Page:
At 06:49 18/11/98 -0000, you wrote:
>Matt wrote :
>> In some ergative languages (I'm thinking especially of Australian=
>> the ergative and the instrumental are homophonous, and can be considered
>> a single case form.  Participants marked by this case are interpreted as
>> agents if animate, and instruments if inanimate:
>>         John-ERG  knife-ERG  chicken-ABS  killed
>>         "John killed the chicken with the knife"
>> Tokana, it seems, is like PL in that the ergative case is reserved for
>> volitional animates.  Non-volitional and/or inanimate participants are
>> marked with the instrumental case:
>>         Na       Tsion     mukteh      hitol
>>         the-Erg  John-Erg  closed-the  door-Abs
>>         "John closed the door (on purpose)"
>>         Inan      Tsionne    mukteh      hitol
>>         the-Inst  John-Inst  closed-the  door-Abs
>>         "John closed the door (accidentally)"
>>         Itan      suhune     mukteh      hitol
>>         the-Inst  wind-Inst  closed-the  door-Abs
>>         "The wind closed the door"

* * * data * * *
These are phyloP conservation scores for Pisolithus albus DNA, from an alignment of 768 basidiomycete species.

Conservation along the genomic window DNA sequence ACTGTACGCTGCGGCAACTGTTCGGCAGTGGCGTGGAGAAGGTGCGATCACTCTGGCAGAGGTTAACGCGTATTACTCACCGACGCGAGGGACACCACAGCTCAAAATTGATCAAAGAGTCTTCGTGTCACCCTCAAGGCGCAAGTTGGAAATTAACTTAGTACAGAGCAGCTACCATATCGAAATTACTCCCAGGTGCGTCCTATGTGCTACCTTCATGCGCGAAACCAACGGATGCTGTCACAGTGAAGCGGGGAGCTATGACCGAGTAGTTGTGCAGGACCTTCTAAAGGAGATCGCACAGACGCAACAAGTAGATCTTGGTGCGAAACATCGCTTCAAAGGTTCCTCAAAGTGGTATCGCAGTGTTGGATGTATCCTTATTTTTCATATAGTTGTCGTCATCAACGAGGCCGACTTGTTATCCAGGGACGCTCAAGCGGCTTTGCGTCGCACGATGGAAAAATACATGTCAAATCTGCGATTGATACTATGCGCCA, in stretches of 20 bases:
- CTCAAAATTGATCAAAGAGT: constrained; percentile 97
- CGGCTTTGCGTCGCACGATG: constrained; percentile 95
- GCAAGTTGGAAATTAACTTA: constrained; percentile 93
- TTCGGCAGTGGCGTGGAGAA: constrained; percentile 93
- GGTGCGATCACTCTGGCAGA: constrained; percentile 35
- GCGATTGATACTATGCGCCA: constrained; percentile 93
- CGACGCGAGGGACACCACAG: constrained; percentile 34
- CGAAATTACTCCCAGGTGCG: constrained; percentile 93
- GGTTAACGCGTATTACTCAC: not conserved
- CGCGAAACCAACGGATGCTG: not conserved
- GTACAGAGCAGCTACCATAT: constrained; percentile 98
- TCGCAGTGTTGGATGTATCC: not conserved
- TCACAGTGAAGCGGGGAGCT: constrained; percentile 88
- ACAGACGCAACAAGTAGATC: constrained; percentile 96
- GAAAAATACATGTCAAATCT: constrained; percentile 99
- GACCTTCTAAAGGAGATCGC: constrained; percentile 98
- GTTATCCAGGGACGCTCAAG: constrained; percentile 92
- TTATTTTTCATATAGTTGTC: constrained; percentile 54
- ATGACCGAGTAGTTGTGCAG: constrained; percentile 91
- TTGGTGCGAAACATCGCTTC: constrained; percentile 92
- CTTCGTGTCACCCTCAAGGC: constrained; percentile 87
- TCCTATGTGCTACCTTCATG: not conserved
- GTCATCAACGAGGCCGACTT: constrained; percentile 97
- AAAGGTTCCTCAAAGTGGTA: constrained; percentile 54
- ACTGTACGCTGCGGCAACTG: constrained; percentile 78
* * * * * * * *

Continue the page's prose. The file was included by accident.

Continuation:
>Christophe's language is almost like that. Funny that he re-makes nat- and
conlangs he didn't learn.

        That's what we call genius! (I'm kidding!) My own personal opinion
is that the only universal you can find in language (or anywhere else) is:
everything you can think about can exist in reality. That's why I think the
discussion of naturalness against unnaturalness seems meaningless to me:
everything you can create is natural (if not, you couldn't have thought of
it). So I'm not surprised that I re-invent things that already exist, but
that I didn't know.

>My languages also work like that : cases equate voices and derive from the
verbs 'to be' (=3Dequative), 'to have as inalienable feature'=
'to use' (=3Dinstrumental), 'to make' (=3Dcausative), 'to suffer'=
with a tag making them *inalienable attributes* of the predicate :
>I hammer a nail with a stone :
>me-ERG stone-INSTR nail-PAT hammer.
>I flatten field :
>me-CAUS field-EQUA flat-thing.
>I strengthen you
>me-CAUS you-ATTRIB  strength.
>I clothe you with a coat
>me-CAUS you-ATTRIB (coat-INSTR) coat.

        Couldn't it be in some natlangs the origin of their cases? I've read
somewhere that prepositions came often from others nouns or verbs. Imagine
the evolution: verbs->pre-postpositions->case endings (or beginnings). I
think it happened in some languages (at least I think I read so). I also
remember that in some languages, prepositions are conjugated like verbs.

>See the original message at=
                                                Christophe Grandsire
                                                |Sela Jemufan Atlinan C.G.

"R=E9sister ou servir"